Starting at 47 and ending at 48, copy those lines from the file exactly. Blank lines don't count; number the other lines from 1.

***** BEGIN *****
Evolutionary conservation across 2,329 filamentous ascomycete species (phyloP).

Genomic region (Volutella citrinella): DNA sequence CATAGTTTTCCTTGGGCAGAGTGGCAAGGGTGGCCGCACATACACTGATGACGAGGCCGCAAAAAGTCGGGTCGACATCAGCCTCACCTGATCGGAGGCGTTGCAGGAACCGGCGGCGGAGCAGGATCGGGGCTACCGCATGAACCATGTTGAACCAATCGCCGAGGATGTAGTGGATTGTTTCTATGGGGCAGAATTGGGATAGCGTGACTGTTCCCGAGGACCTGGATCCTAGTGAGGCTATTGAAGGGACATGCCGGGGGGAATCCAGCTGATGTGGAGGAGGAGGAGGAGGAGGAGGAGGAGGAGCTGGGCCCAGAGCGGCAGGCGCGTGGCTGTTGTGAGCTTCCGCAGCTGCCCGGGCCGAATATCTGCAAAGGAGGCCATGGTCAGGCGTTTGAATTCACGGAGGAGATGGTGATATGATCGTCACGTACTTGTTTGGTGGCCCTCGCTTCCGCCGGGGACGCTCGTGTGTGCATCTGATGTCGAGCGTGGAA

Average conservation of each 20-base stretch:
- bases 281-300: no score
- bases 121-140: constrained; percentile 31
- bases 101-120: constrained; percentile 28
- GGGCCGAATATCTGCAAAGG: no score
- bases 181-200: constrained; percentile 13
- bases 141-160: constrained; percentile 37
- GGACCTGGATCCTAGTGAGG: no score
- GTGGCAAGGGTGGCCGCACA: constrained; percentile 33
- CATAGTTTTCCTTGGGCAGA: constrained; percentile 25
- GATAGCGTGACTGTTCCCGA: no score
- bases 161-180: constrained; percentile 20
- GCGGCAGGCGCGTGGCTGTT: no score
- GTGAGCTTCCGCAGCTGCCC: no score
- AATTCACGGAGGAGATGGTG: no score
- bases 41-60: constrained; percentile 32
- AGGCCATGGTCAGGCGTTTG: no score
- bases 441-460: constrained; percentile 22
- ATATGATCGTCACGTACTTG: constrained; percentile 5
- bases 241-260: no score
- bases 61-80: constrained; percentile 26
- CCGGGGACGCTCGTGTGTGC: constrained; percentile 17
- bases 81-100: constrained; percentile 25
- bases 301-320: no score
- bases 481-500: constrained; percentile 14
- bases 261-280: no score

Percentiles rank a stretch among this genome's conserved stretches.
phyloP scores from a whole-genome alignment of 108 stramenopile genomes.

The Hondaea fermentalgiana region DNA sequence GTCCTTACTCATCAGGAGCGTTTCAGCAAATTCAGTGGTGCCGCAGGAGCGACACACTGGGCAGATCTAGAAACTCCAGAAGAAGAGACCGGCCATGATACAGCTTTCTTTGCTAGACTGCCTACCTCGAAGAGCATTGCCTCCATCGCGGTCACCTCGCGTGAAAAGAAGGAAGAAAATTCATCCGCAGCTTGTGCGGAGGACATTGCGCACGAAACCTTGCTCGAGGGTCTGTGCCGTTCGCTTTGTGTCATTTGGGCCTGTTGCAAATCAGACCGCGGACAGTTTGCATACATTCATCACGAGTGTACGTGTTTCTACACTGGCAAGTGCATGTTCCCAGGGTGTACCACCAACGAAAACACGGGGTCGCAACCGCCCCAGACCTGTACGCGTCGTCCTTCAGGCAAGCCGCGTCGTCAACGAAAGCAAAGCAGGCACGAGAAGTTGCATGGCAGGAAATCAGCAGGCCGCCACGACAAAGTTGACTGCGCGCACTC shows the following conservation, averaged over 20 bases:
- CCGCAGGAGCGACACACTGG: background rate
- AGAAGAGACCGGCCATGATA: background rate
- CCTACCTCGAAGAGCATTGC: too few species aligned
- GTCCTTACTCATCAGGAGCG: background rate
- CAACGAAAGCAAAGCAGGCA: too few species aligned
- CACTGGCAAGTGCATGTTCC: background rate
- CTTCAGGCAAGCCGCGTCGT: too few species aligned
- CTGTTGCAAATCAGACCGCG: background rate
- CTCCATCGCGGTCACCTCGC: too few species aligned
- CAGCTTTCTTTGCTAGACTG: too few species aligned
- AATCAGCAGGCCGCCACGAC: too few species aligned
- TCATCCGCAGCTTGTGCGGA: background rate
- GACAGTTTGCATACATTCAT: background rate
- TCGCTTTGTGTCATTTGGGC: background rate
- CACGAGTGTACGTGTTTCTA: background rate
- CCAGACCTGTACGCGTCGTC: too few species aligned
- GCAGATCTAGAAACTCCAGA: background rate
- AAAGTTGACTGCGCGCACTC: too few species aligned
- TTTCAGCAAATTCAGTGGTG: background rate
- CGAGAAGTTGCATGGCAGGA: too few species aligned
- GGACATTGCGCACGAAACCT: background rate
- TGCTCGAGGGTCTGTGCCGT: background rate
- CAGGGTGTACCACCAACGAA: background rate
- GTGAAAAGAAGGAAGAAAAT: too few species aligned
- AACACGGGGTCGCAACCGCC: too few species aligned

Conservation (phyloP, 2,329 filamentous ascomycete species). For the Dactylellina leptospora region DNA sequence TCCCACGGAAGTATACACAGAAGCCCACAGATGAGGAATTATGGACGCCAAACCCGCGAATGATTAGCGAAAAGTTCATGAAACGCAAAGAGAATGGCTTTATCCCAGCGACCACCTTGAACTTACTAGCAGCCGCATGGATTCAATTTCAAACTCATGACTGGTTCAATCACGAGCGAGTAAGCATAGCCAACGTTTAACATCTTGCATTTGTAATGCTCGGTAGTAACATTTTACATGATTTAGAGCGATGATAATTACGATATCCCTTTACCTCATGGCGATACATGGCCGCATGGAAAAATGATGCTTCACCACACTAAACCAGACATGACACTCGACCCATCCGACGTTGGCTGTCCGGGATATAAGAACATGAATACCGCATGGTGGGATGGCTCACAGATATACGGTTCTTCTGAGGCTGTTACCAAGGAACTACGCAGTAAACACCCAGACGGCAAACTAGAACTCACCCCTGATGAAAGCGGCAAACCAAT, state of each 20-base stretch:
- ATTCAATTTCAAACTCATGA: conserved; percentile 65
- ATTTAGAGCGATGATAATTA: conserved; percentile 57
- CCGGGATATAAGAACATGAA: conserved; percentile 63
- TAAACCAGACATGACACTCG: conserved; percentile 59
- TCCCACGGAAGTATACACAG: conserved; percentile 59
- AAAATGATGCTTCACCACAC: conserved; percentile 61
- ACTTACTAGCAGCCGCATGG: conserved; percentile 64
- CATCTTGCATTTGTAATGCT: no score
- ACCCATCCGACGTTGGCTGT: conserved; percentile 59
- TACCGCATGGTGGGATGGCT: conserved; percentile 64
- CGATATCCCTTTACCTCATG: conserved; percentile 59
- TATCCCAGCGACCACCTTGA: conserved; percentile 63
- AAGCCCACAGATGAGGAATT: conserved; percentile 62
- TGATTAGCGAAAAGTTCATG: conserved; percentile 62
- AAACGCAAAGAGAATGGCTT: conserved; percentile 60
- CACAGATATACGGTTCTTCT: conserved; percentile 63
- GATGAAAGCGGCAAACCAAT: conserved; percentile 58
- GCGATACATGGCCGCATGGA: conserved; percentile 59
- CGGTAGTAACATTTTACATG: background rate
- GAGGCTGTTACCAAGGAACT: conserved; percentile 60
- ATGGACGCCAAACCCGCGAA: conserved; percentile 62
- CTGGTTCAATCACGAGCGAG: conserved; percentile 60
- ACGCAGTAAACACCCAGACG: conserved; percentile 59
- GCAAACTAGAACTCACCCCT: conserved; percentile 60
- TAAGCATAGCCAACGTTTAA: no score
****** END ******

- CCAGACCTGTACGCGTCGTC: too few species aligned
- GCAGATCTAGAAACTCCAGA: background rate